Screening Judge: Banker John Freyhof

Investing Angel: John Ason

Investment Banker: Warren Bagatelle

The Competitors: & Cell USA & Knite Inc.

Make Us An Offer & Veritas Medical

Corrections or additions?

Angel, Angel, In the Hall, Who’s the Fairest of Them All?

by Barbara Fox

Two years ago at the New Jersey Venture Fair, ITXC

won "company most likely to succeed." Back then ITXC was a

start-up Internet telephony company, based out of the founder’s home

on Library Place in Princeton. Since then it went public, moved into

large quarters at 600 College Road East in the Forrestal Center, and

last week floated another 4 million shares at $85.

Last year at this same venture fair, — a fledgling

bill paying service — was voted "company most likely to go

public." Just last week its parent company, Secure Commerce Services

of 29 Emmons Drive, announced its IPO (see Life in the Fast Lane,

page 51).

With such a tantalizing track record, it’s no wonder that people with

innovative, start-up companies — as well as people with money

to invest in such companies — flock to the New Jersey Venture

Fair, hoping to walk away with the makings of a done deal.

"The beauty of these conferences is that, from an investor perspective,

it is good to spend a few hours in one place with pre-screened companies

ready with an executive summary," says John Freyhof of VentureBank@PNC,

who served on the judging panel to screen the entries.

"It is a one-of-a-kind regional event where entrepreneurs can

capture the attention of investors and entrepreneurial supporters,"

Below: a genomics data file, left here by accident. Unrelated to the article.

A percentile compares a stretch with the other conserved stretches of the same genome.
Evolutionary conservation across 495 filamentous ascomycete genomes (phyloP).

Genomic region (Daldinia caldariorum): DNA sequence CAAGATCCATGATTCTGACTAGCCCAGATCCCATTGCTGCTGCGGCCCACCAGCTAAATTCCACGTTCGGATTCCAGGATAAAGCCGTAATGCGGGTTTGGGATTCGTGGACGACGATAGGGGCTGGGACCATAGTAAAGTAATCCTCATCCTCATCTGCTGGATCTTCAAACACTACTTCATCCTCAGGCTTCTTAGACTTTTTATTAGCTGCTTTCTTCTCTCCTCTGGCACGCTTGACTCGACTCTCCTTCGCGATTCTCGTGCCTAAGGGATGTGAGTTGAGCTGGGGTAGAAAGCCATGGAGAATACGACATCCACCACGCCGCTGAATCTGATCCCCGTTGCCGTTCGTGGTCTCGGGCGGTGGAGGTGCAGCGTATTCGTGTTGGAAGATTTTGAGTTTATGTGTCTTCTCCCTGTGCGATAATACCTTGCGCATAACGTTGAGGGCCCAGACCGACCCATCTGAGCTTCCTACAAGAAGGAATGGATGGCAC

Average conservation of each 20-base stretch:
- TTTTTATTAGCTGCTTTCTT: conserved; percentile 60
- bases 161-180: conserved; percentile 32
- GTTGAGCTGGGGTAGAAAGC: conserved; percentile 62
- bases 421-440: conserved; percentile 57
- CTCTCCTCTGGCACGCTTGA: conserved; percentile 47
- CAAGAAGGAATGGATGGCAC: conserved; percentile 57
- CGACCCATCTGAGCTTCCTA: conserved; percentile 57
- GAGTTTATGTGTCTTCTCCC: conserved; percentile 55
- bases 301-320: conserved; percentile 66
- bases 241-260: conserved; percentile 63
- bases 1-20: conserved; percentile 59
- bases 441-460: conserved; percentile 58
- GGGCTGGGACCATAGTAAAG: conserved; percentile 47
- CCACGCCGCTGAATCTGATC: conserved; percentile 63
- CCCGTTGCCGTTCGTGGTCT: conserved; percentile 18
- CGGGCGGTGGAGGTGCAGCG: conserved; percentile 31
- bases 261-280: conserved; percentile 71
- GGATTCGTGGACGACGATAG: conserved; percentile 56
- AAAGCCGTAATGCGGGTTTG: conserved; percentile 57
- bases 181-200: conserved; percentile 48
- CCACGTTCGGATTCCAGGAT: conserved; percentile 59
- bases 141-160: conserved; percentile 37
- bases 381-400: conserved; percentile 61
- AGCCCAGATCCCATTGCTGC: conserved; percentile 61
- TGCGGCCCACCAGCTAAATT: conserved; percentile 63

says Joe Allegra, chairman of New Jersey Technology Council

and president of Princeton Softech.

The New Jersey Venture Fair, sponsored by the New Jersey Technology

Council, takes place on Monday, March 20, at the Liberty Science Center

in Jersey City. The fair opens with a noon luncheon and a discussion,

"Help from the Heavens — How to Find Your Angel," featuring

five private investors. Barry Abelson, chairman of Philadelphia-based

Pepper Hamilton, will moderate the panel that includes John Ason,

Warren Bagatelle of Loeb Partners, Michael R. Cooper,

former CEO of Opinion Research International, Will Mayhall,

former president of Princeton Financial Systems (, and Will Robins

of Q Financial Group at 457 North Harrison Street. Cost: $140. Call

856-787-9700. For sign-up information and directions see the Technology

Council’s website,

The NJTC received 100 applications for this fair, which had to be

winnowed down to 60 exhibitors. The screening committee included Ron

Hahn of Early Stage Capital (, Jim Marino of Dechert Price

& Rhodes, Freyhof, and Mel Baiada of Bluestone Consulting in

Mount Laurel. During the tradeshow part of the fair, beginning at

1:30 p.m., judges will evaluate the exhibitors. They will present

12 awards, including "Company Most Likely to Succeed" and

"People’s Choice." The fair concludes with a cocktail party.

If the past record holds, the outlook is good for participants to

get funding. Companies in New Jersey received what is termed an "unprecedented"

total investment of $815 million in 89 deals last year, according

to a survey by one of the venture fair’s sponsors, PricewaterhouseCoopers.

Additional sponsors are such consulting firms as Arthur Anderson and

Dechert Price & Rhoads; such venture funds as Early Stage Enterprises,

Edison Venture Fund, Penny Lane Partners (all of Princeton), and Update

Capital of Holmdel; banks such as Progress Bank, Silicon Valley Bank,

and VentureBank@PNC.

Other sponsors include these Princeton area law firms — Buchanan

Ingersoll, Drinker Biddle & Shanley, Morgan Lewis & Bockius, Reed

Smith Shaw & McClay, and Smith Stratton Wise Heher & Brennan.